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Thursday October 5, 2000

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Arizona Secretary of State says 18 to 24-year-olds need to register

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Arizona Secretary of State Betsey Bayless talks to students yesterday in the Rincon Room of the Memorial Student Union about the need for registering people to vote. Bayless feels that it is more difficult in the United States for the everyday person to register and vote than in other countries.

By Christian Richardson

Arizona Daily Wildcat

About 60 percent of eligible voters are registered in Pima

While it is important for all citizens to vote, Betsy Bayless, Arizona Secretary of State, said she is working to register the youth and minority vote.

Eighteen to 24-year-olds, Hispanics, and American Indians are the demographics being targeted to register to vote, Bayless said.

Only 24 percent of registered voters turned out for the primary elections, Bayless told an audience of about 15 in the Memorial Student Union's Rincon room.

About 60 percent of eligible voters are reigistered for the election, Bayless said.

"Your vote is your voice," she said. "When you don't vote you give authority to me."

But Bayless said she acknowledges that it is difficult to register the youth vote.

"It's not easy to turn the ship around," Bayless said.

While the 18 to 24-year-old age group cares about government and politics, they don't participate in elections, she added.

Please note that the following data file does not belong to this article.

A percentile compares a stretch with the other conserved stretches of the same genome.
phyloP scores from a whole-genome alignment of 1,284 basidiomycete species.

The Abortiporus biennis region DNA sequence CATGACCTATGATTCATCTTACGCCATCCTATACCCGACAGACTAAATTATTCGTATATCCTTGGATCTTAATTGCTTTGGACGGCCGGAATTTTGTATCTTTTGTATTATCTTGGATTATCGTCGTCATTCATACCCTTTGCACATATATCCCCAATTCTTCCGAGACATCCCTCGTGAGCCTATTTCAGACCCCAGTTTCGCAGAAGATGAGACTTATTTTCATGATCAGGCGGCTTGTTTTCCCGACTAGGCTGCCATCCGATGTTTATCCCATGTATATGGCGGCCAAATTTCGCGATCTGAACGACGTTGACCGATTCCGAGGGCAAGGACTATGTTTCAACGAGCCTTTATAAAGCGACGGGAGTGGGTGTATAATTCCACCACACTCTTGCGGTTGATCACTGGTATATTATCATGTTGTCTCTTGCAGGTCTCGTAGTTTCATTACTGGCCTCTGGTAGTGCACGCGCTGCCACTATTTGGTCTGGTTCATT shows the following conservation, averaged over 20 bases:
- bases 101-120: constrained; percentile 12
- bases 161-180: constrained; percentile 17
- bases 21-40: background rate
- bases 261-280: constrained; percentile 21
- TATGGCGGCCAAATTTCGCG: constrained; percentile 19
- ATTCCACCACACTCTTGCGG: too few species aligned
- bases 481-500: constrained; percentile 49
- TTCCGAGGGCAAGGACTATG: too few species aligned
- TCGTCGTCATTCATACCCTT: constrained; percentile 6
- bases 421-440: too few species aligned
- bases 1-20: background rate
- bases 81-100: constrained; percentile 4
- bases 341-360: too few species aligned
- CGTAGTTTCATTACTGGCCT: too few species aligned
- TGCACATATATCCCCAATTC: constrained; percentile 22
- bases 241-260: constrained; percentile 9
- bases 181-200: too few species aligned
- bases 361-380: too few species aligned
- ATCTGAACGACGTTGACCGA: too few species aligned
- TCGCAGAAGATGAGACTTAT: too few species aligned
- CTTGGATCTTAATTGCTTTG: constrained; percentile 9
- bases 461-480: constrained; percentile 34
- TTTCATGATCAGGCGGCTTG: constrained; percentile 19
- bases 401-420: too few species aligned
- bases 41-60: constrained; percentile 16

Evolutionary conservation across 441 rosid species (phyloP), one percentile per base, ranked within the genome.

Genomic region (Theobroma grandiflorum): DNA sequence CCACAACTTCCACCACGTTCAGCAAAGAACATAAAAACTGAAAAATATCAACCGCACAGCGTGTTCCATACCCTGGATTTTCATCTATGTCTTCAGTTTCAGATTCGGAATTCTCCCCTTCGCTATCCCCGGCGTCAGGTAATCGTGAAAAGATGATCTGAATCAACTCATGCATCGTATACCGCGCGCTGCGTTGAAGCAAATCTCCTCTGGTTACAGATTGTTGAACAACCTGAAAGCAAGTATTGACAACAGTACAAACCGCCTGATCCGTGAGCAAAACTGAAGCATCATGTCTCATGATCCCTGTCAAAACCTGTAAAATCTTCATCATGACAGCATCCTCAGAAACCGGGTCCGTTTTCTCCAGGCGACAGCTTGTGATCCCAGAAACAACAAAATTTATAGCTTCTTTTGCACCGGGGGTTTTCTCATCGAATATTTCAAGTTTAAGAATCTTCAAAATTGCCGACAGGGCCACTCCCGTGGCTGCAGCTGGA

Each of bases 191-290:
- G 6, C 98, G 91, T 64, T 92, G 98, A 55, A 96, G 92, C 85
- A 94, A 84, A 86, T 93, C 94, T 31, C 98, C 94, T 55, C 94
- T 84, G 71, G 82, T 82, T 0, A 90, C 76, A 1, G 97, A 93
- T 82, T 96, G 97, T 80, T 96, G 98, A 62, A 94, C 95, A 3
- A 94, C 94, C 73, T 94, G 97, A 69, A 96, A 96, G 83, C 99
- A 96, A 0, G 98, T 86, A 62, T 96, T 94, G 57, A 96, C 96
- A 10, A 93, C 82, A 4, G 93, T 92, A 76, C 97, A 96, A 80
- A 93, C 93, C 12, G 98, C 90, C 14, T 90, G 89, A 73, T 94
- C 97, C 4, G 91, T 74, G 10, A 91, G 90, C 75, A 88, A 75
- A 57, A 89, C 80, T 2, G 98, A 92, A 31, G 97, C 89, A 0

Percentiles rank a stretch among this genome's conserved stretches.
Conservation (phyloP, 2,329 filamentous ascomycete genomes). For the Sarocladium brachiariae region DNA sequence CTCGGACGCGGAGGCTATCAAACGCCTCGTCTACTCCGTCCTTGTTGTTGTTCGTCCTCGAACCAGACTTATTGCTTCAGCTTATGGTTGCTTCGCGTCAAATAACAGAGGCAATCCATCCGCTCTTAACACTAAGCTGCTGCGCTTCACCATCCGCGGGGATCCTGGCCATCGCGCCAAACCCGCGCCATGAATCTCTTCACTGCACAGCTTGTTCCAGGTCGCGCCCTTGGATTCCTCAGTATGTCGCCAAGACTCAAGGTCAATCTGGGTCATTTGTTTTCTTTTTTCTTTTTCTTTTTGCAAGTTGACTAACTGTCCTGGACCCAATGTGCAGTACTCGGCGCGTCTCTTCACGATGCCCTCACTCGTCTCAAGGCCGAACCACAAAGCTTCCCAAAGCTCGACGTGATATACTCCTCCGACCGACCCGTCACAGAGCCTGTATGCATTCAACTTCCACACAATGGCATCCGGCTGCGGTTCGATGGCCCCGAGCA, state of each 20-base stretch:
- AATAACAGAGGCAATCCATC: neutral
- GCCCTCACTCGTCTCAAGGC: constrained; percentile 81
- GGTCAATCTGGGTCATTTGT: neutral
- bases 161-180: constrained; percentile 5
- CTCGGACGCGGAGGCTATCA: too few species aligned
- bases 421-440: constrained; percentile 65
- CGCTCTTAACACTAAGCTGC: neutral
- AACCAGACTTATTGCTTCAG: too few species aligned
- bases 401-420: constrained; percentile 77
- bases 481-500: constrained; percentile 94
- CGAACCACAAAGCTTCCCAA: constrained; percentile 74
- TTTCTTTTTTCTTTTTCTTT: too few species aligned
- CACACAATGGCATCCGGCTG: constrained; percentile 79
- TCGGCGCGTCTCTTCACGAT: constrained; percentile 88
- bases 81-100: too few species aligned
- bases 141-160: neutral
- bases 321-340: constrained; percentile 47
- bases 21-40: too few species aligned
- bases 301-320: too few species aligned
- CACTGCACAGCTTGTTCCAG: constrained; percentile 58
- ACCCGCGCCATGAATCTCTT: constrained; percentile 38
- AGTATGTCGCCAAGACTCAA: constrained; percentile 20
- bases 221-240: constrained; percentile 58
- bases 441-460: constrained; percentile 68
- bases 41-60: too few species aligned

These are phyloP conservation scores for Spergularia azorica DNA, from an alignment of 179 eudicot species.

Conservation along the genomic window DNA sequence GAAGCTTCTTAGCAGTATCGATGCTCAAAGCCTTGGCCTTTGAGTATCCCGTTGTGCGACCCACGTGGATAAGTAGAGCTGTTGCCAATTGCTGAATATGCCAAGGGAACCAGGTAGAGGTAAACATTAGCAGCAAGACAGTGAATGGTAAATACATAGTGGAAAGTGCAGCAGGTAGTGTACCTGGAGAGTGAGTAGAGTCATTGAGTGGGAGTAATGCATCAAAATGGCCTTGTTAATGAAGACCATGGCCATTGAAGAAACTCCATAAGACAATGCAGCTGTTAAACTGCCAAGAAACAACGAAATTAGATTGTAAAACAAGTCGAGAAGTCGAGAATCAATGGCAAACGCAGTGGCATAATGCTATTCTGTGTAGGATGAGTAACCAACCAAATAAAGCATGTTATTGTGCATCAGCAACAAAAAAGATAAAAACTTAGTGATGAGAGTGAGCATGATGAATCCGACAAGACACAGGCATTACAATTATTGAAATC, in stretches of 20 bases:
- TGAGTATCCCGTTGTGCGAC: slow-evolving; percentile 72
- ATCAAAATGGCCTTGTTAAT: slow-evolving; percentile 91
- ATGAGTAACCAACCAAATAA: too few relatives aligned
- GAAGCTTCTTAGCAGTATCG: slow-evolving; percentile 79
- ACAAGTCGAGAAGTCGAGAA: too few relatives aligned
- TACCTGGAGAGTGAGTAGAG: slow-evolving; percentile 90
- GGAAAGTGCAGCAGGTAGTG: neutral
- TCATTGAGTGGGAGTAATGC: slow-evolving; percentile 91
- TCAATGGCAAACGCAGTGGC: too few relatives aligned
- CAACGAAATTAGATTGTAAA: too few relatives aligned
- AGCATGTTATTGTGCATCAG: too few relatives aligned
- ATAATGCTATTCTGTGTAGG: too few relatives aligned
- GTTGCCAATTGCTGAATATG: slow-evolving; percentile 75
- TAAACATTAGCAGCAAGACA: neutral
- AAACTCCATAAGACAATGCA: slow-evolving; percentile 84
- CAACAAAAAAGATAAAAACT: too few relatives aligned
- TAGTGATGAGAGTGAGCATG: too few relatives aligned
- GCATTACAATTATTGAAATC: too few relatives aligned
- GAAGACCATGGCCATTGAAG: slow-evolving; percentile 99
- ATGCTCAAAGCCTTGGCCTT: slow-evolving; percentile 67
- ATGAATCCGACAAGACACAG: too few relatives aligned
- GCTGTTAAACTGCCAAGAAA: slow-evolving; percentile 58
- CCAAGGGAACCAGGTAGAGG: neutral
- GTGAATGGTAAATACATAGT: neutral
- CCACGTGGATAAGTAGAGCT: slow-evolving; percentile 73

She has participated in the organization of TV advertisements and radio spots targeting people in those demographics that have a greater tendency to not vote, Bayless said.

Bayless has also been holding town hall meetings across the state to encourage registration.

Bayless said "by caring and expressing your opinion," audience members can enourage 18 to 24-year-olds to vote.

One UA student was still unclear as to why young people don't vote.

"I think that she really helped define the problem," said Kelly Ward, political science junior.

However, Ward added, "we need an answer why people of that age group don't feel like politics is the solution to issues and problems they care about."

TV and radio advertisements are not enough, Ward said.

Another alternative for participating in the election is voting by mail. About 35 to 45 percent of people vote by absentee ballot, Bayless said.

By creating more options, possibly including internet voting, Bayless said, it may encourage higher numbers of voter turnout.

"Most of our work now is done over the Internet," she said.

However, Pima County doesn't have an approved online election ballot. Two requirements have to be met before it gains approval - a secret ballot and security over the Internet for voters.

"We need to get the public a little more comfortable with this issue," she said.